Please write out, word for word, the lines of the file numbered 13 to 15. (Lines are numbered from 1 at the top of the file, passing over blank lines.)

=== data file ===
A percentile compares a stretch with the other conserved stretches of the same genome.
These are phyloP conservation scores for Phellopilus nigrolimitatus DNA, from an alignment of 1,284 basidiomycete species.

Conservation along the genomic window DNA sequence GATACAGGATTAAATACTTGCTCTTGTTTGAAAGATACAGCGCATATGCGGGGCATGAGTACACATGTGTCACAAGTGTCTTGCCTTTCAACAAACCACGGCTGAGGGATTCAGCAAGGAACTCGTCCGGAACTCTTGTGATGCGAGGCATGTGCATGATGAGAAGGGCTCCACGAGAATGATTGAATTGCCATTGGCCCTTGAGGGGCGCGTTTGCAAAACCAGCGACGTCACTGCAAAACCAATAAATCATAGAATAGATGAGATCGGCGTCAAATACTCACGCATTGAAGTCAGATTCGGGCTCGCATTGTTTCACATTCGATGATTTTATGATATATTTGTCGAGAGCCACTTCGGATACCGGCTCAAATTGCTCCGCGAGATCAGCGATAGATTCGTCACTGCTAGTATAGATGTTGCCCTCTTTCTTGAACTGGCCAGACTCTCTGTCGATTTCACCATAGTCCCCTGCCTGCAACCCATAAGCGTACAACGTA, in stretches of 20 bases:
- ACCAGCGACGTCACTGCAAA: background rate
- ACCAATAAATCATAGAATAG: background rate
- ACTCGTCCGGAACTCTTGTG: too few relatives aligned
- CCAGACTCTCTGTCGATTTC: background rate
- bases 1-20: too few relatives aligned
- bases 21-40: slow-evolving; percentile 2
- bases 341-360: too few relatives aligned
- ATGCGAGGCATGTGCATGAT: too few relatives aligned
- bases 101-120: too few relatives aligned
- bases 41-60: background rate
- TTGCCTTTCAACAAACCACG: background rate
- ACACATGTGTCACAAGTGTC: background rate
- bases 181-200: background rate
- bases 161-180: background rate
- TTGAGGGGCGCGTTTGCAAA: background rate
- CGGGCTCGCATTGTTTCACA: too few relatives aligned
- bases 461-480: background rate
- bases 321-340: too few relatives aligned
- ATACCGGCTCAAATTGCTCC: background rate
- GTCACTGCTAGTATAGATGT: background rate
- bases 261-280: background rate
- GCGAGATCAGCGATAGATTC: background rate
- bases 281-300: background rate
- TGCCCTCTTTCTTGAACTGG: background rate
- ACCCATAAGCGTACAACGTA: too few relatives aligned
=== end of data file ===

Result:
- bases 41-60: background rate
- TTGCCTTTCAACAAACCACG: background rate
- ACACATGTGTCACAAGTGTC: background rate